One of the reasons you may have had for placing your child into child care was the chance for early socialization. Giving your child the opportunity to interact with other children under careful supervision is a large selling point of day care programs. Unfortunately, that pre-school interaction runs the gamut from positive playtime to exposure to daycare bullies.
Bullying behavior is common in children of all ages. While those in infant care may be unable to do much to their fellow peers, as your child grows older, the size and strength of other children can be a cause for concern. Bullying can begin as early as toddler care programs, and if not carefully handled, it can lead, at the very least, to hurt feelings.
One of the hardest steps in handling early bullying is recognizing the behavior for what it is. Younger children may have trouble verbalizing a bullying issue distinctly, so listening for clue words and terms is important. If your child suddenly shows a dislike for the daycare, question further. Take note of any child’s name spoken of with distaste or consistent incidents of selfish playing behavior, physical altercations or social ostracism led by an individual. Even small incidents done repeatedly by the same child can add up to a bullying environment.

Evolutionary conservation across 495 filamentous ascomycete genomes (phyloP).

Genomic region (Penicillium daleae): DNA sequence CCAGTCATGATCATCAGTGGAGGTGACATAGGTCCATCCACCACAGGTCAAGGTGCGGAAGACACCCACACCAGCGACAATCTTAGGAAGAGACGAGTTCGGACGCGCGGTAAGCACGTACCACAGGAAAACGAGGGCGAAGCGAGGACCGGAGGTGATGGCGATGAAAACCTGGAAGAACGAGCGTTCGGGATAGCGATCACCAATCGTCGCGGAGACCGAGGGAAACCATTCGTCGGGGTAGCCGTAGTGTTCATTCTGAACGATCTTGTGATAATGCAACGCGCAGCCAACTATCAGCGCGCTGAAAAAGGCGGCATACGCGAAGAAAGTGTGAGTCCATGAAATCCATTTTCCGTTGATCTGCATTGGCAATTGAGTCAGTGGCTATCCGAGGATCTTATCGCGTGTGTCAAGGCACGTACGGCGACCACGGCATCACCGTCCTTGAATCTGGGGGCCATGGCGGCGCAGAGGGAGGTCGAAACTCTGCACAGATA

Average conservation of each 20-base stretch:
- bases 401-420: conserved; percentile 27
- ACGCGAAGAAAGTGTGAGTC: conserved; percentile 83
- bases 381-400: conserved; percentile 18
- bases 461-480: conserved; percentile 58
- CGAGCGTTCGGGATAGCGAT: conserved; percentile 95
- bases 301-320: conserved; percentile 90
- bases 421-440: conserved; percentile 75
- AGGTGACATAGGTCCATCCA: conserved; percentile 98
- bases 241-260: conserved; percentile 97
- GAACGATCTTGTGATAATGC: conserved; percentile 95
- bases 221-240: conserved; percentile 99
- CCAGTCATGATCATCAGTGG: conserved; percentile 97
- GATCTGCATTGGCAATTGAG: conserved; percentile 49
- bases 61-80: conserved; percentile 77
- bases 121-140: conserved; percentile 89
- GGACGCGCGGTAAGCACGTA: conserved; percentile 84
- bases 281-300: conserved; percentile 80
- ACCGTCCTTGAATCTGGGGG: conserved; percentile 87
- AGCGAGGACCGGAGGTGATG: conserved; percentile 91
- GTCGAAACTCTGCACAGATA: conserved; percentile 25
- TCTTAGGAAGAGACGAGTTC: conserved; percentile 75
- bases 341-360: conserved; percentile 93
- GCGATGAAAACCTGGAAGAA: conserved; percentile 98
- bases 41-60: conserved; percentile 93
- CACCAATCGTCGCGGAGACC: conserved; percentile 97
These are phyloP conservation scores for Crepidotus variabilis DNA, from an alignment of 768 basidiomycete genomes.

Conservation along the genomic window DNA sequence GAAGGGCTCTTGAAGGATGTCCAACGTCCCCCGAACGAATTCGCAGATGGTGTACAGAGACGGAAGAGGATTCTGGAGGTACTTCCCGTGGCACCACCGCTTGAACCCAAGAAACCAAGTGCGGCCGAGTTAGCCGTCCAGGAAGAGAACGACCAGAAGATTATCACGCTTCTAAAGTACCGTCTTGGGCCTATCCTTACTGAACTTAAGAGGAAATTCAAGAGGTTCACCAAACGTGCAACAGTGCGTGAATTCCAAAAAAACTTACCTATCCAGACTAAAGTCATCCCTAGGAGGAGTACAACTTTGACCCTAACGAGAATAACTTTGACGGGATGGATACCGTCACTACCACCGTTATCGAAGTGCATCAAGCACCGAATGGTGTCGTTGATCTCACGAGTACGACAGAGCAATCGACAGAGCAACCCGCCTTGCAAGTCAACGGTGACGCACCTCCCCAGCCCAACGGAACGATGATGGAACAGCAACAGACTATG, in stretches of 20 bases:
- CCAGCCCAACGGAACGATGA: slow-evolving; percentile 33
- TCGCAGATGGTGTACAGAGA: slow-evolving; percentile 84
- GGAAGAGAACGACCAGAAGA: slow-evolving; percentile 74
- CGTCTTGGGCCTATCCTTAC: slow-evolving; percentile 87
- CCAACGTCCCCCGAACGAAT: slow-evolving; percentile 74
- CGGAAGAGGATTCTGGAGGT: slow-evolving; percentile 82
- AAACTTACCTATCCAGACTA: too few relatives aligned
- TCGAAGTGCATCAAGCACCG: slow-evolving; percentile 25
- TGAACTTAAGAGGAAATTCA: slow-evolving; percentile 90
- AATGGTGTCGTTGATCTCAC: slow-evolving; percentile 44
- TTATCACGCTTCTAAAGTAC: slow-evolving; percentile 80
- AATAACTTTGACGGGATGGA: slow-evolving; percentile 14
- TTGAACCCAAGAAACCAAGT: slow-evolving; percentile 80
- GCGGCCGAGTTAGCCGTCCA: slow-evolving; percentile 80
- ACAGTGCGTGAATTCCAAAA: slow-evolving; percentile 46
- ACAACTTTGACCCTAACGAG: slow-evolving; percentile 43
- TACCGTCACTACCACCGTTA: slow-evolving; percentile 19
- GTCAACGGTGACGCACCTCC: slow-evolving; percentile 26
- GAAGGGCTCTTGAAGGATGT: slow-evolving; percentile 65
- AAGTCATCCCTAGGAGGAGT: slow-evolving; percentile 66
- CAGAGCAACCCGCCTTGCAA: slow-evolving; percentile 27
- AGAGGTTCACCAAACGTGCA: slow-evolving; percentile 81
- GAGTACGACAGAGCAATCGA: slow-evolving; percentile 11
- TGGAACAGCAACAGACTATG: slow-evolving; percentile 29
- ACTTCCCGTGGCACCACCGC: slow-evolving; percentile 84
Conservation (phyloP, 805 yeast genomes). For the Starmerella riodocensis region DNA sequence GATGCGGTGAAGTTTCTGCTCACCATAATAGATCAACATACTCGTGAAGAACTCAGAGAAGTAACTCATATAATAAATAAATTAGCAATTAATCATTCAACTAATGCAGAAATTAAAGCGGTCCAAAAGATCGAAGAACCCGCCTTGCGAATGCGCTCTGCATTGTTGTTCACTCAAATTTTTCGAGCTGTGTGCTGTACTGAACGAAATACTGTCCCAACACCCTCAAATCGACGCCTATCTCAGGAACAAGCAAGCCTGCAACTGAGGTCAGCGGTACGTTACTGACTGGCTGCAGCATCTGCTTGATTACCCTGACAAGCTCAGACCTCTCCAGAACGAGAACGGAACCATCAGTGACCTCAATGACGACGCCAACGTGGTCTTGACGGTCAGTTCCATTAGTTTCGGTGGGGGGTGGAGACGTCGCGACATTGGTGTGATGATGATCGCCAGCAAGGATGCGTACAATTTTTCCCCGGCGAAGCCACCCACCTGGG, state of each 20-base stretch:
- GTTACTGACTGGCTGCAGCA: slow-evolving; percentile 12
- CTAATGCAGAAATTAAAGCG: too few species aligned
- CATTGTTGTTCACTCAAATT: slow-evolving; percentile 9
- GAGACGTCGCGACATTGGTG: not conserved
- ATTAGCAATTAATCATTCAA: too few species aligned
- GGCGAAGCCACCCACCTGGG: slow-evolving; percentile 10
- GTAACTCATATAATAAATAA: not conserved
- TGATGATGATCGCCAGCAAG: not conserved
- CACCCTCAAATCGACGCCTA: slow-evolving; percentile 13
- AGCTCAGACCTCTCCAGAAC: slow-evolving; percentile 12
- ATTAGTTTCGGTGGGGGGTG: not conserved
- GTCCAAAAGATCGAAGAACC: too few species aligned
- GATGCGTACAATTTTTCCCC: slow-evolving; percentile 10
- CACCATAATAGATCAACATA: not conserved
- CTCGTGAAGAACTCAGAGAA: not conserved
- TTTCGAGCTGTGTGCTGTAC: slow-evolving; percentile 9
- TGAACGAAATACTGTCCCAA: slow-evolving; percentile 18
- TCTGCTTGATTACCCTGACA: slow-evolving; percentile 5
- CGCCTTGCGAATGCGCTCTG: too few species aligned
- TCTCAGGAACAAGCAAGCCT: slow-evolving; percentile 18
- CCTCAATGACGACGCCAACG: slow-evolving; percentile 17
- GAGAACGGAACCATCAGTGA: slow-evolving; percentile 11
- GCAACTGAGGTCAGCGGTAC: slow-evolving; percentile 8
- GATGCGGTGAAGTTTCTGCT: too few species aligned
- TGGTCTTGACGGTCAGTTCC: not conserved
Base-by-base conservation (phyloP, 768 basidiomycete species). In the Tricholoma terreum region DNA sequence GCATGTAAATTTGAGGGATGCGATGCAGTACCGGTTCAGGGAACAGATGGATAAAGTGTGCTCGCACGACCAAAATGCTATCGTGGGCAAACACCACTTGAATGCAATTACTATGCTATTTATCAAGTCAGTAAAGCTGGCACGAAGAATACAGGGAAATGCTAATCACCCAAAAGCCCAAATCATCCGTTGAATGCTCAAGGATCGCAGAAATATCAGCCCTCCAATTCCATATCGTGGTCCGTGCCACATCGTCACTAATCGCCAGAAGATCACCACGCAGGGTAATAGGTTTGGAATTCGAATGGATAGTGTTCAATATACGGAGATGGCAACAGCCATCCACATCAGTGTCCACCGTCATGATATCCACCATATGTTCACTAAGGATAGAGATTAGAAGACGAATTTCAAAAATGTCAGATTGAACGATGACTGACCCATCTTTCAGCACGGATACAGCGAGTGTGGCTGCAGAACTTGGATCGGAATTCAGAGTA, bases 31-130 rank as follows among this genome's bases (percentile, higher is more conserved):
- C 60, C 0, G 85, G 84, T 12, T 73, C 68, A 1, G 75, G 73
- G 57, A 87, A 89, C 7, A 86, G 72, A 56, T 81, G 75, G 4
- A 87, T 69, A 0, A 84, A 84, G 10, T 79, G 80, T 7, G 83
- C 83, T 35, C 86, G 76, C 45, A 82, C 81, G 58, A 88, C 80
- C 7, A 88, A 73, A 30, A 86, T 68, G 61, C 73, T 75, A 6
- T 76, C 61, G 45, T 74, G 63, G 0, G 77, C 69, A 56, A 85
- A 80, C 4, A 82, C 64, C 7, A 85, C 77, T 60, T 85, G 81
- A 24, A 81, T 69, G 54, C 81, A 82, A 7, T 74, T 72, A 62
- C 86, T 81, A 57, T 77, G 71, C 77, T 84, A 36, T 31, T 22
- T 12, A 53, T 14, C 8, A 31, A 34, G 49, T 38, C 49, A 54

If you feel that your childcare center has a bullying problem, then speak to those in charge of supervising the children. If your child is enrolled in more structured learning centers, speak to the center’s administrator. Hopefully, those in charge will speak to the bullying child’s parents, who will in turn speak with their child. Minor bullying can often be ended with a few small parent-to-child conversations on acceptable vs. unacceptable behaviors.
If the parents or the childcare center cannot curb the bullying, consider a change of classroom. A new environment can do wonders for a bullied child, and separation may be of help to the bully as well.